The Budget-Mr. Winkler

of prosperity to this country has resulted in large measure from our trade relations with other countries, and further I believe the government has concluded with our best customer, Great Britain, a trade treaty that will facilitate the flow of trade in both directions. I consider it most important that trade should flow in both directions. It is conceded that if we are to sell abroad we must buy abroad, though this may not apply in all particulars to all commodities. In the case of nickel, for instance, we know that nowadays there is such a demand for that commodity that nations will take it at whatever price they have to pay, but with regard to raw materials generally we know that this dominion, producing such commodities in large amounts, must sell them in world markets, and the trade treaty that has been negotiated with Great Britain will increase our ability to sell abroad. As I have said, in return for selling we must buy and, as the hon. member for Marquette (Mr. Glen) pointed out this is perhaps one of the most important reasons for supporting the government at this time.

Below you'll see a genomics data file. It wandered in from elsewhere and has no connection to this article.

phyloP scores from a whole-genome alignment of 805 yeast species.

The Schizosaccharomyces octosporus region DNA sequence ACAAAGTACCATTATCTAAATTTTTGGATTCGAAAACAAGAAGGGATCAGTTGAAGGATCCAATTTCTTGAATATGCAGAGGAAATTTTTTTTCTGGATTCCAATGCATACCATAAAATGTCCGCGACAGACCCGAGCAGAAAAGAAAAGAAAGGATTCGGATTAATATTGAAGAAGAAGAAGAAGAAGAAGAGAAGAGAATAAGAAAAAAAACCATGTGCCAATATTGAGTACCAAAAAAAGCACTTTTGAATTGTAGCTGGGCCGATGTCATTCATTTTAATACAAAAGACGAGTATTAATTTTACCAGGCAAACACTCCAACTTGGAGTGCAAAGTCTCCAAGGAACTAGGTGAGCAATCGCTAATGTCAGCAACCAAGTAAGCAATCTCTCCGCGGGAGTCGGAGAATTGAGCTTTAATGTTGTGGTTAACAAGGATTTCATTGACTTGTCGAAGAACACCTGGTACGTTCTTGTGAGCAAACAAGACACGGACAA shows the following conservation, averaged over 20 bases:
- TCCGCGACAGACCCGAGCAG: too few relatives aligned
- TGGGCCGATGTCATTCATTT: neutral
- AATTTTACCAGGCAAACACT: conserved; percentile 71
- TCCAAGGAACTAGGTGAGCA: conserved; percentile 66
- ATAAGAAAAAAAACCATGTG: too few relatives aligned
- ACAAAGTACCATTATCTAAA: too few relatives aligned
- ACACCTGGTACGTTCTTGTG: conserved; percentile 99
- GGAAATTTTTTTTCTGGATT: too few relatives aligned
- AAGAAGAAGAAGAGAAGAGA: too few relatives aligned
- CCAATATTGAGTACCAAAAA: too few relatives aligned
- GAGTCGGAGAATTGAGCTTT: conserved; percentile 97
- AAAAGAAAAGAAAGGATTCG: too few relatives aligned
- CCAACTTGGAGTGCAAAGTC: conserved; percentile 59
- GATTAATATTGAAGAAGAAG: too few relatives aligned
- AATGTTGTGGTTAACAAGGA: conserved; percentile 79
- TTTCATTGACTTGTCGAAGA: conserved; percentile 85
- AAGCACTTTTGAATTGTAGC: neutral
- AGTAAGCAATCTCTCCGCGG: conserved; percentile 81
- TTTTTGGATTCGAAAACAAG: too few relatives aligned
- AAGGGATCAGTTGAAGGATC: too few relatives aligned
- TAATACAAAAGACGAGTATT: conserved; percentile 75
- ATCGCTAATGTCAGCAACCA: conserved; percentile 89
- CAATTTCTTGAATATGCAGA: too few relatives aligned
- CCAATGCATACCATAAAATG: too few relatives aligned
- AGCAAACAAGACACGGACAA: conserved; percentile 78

Rather than deal with the whole range of raw materials, the products of the forest, the sea, the mine and the farm, I shall content myself with discussing the products of the farm and in particular our most important commodity in the world market to-day, wheat.

With the consent of the house I should like to place on Hansard figures of wheat production and consumption in Canada for the years 1921-22 to 1935-36, inclusive, as supplied by the dominion bureau of statistics.

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February 11, 1937

Mr. H. W. WINKLER (Lisgar):